She was a writer on my radar, Joy Williams, somehow unknown to me until recently, but then, the world of literature is large and sometimes voices pass us by until fate or chance draws them to our attention. Or, if the rather ambivalent and perplexed Lord who appears in so many of the stories in her latest collection has His way, a little divine intervention is exercised. And so it happened that I found myself in the ER earlier this week, an advance reader’s copy of Ninety-Nine Stories of God on my phone. Between the tests and assessments to rule out any heart problems (my own private post cardiac arrest paranoia I’m afraid), I devoured a healthy measure of these bite-sized fictional treats. The true cause of my symptoms laid me under for a good 36 hours, but I emerged today to finish the collection, slowly only for the sake of savouring these deliciously dark, reflective, engagingly original tales.
The ninety-nine vignettes and mini stories that comprise this precious volume run the range from the brief and aphoristic to “longer” tales that run for a page or two. A cast of literary, philosophical and other assorted personalities make appearances, as characters or subjects. Williams delights in building fables that feature Kafka, Karl Jung, Simone Weil, or Philip K. Dick among others. At times she reduces her musing to the very simplest of terms, as in this one sentence micro-story which receives its context, as most of the stories do, by the title which is always placed at the end:
You should have changed if you wanted to remain yourself but you were afraid to change.
SARTRE TO CAMUS
The Lord Himself is a regular presence, as one might expect. He tends to appear in the most innocuous situations—He waits in a pharmacy line for His shingles shot, dreams of participating in a demolition derby, and expresses horror at the suggestion that He go to Home Depot to purchase supplies for a tortoise He wishes to adopt. Williams’ God is as curious and confused by His creations, especially those of the human form and He seems to have little control over the fate of His charges.
The Lord was asked if He believed in reincarnation.
I do, He said. It explains so much.
What does it explain, Sir? someone asked.
On your last Fourth of July festivities, I was invited to observe an annual hot-dog-eating contest, the Lord said, and it was the stupidest thing I’ve ever witnessed.
Bemused and caring, lovingly benign, this is a God one can’t help liking. Good thing too, because the world of the ordinary people (and animals, for that matter) who feature in the majority of these stories is often marked by loss, despair and an odd isolation from others.
In his Numéro Cinq review of The Visiting Privilege, a recent compilation of her first three collections of short stories, Jason DeYoung describes her work as:
Strange and dark, her stories and novels make their foundation in realism, but then you never know quite where they will lead to. Most stay firmly planned in the “manifest world,” while others drift off toward the uncanny.
This description holds fast here too, even in abbreviated form. The humour is black, and a disturbing energy courses just below the surface. Nothing is spelled out beyond the most spare, necessary, imagery. So many stories pivot, or pack their punch, not in the ostensible actions recounted but in the reactions of the characters which are often counterintuitive. There is a suggestion that we cling to our dysfunction, our delusions, possibly as a stand in for faith, leaving the poor Lord Himself an awkward outsider in a world He designed.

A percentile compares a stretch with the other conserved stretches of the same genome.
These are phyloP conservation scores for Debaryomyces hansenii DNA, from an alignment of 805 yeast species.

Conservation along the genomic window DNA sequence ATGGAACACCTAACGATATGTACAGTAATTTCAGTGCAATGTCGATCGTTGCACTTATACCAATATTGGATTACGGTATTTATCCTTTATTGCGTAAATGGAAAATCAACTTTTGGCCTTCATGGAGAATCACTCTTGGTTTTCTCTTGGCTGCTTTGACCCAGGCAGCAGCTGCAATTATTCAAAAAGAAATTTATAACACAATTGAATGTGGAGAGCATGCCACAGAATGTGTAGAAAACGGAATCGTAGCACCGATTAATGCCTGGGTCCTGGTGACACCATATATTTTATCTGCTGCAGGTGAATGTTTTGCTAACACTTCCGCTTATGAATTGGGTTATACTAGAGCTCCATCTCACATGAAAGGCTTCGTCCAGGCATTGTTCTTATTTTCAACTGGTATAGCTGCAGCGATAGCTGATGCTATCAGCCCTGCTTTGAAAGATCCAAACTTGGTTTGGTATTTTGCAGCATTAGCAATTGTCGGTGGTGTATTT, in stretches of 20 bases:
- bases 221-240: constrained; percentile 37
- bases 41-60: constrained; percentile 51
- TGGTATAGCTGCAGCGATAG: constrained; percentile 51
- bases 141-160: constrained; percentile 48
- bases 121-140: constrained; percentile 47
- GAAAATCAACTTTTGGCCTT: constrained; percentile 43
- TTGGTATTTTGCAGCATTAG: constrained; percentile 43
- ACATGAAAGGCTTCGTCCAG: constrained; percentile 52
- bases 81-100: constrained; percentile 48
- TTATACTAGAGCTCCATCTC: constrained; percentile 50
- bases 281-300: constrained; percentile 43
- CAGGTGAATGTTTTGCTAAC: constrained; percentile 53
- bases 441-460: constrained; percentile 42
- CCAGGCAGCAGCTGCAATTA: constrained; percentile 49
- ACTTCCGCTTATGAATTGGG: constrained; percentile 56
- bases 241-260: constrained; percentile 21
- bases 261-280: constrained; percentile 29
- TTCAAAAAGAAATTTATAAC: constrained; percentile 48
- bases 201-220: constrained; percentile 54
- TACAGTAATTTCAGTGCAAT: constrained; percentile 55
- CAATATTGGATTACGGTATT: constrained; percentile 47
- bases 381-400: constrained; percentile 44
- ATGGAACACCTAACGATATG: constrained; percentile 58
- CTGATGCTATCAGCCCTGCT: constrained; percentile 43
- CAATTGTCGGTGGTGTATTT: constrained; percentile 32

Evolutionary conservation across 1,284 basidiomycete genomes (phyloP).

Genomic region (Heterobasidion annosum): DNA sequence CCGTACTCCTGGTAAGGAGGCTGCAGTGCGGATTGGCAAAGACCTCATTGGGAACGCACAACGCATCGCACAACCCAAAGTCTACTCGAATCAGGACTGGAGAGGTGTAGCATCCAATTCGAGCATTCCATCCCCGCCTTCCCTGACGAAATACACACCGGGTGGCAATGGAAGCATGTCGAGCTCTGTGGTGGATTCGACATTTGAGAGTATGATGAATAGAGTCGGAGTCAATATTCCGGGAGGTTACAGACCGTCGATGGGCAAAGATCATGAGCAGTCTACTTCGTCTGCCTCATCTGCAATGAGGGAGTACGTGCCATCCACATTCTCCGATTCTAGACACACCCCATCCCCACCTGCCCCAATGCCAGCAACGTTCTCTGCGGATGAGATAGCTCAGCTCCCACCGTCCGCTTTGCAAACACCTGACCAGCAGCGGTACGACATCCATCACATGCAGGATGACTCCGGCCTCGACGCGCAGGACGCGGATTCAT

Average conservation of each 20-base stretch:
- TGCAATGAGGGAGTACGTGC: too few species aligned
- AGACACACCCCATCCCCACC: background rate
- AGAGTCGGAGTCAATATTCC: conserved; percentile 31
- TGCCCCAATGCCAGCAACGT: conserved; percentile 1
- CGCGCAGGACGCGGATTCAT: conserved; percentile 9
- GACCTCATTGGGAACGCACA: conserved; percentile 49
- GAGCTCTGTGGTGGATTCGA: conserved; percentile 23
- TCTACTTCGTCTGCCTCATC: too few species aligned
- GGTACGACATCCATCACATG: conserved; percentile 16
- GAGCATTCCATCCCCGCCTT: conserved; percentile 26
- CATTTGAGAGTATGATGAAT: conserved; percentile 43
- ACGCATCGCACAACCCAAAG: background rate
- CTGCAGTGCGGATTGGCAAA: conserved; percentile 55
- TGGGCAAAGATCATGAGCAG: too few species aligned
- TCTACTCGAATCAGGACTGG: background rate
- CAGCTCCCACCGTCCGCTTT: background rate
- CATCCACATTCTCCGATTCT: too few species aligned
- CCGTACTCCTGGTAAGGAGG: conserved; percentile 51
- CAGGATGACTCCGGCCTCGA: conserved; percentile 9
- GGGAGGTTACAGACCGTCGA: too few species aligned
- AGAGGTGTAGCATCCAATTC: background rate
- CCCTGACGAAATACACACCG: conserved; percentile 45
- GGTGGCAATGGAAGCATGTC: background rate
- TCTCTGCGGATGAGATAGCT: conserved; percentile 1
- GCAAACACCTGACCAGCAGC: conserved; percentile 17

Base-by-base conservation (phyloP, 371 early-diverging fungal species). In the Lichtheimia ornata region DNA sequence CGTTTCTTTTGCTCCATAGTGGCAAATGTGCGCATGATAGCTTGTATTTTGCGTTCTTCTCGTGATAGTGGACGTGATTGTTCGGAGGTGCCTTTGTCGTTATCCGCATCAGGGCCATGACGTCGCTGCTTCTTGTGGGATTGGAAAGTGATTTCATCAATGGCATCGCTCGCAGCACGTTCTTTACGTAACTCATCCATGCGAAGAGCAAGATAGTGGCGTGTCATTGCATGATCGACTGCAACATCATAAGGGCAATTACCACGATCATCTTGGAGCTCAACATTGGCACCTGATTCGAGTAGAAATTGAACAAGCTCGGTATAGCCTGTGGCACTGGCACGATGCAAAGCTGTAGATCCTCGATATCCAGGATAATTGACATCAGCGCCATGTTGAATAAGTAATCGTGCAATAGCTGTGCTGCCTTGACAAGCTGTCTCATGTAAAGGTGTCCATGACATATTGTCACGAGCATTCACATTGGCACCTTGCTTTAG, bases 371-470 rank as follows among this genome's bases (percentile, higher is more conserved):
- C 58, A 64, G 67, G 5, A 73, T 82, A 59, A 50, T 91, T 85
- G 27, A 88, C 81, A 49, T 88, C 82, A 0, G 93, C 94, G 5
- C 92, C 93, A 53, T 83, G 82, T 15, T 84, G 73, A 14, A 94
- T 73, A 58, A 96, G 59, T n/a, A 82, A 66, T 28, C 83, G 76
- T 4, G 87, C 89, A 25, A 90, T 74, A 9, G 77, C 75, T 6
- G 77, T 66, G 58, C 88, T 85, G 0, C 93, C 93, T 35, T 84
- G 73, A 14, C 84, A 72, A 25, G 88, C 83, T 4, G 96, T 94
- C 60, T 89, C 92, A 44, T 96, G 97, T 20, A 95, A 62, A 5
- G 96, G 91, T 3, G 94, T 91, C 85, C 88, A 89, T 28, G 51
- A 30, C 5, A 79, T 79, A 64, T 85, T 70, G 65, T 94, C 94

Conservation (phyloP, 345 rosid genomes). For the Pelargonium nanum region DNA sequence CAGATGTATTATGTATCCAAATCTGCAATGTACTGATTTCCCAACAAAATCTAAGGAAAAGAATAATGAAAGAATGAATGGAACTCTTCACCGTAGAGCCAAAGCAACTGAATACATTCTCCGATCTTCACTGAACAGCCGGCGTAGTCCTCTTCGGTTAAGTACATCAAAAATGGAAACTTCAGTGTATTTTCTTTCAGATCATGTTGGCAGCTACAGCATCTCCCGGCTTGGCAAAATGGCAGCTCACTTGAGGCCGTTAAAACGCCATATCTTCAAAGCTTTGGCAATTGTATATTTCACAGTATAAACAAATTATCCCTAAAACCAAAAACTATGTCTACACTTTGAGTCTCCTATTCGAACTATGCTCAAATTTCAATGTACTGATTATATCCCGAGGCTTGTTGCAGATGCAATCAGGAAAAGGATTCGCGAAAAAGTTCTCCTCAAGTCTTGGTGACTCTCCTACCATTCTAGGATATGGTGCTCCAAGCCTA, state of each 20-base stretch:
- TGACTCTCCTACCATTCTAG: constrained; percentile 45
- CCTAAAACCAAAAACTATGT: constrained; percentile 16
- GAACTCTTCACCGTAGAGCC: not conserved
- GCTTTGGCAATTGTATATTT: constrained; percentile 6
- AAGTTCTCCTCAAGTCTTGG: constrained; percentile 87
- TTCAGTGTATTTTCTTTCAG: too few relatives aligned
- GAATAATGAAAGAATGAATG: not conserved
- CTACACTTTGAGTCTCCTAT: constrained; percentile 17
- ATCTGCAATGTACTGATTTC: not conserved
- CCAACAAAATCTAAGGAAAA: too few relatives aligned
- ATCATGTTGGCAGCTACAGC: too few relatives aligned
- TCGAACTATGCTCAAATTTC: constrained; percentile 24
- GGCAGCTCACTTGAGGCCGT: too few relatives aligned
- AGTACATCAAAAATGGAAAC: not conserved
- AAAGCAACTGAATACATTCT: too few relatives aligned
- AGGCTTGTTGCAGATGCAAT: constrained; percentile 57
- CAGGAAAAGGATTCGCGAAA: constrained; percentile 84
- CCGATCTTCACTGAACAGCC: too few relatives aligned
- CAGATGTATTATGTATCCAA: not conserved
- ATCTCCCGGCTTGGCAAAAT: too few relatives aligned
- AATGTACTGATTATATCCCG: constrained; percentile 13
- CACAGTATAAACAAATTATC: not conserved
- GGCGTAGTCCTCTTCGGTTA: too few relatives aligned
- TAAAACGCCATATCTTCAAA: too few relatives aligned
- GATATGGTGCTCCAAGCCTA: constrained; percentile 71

The style and format of this collection is most strongly reminiscent of Thomas Bernhard’s The Voice Imitator. Of course, it would be remiss if the great writer did not make an appearance as he does in a story about a woman reading book reviews:
She was reading a broadside that reviewed a number of books. The reviews were extremely intelligent and gracefully presented. She read about a cluster of works by Thomas Bernhard, the cranky genius of Austrian literature, works that had been translated into English. She doubted that she would buy these books. She learned that he always referred to his lifelong companion, Hedwig Stavianicek, as his “aunt”. She was thirty-seven years older than Bernhard. She couldn’t imagine she had been his lifelong companion for long.
Given the condition I’ve been in over the last few days that, through a wicked case of the flu, I reveled in these ninety-nine gems. This story goes on in a way that most wonderfully spoke to my state and made me smile:
She had had a fever for several days and she was loafing around, drinking fluids and reading. With her fever, the act of reading became ever stranger to her. First the words were solid, sternly limiting her perception of them to what she already knew. Then they became more frighteningly expansive, tapping into twisting arteries of memory. Then they became transparent, rendering them invisible.
I can assure you this will not be my last encounter with Joy Williams. I would encourage anyone whose interest has been sparked to check the review I’ve linked above which contains a video of Williams reading an essay entitled “Why I Write.” Ninety-Nine Stories of God will be released in July by Tin House.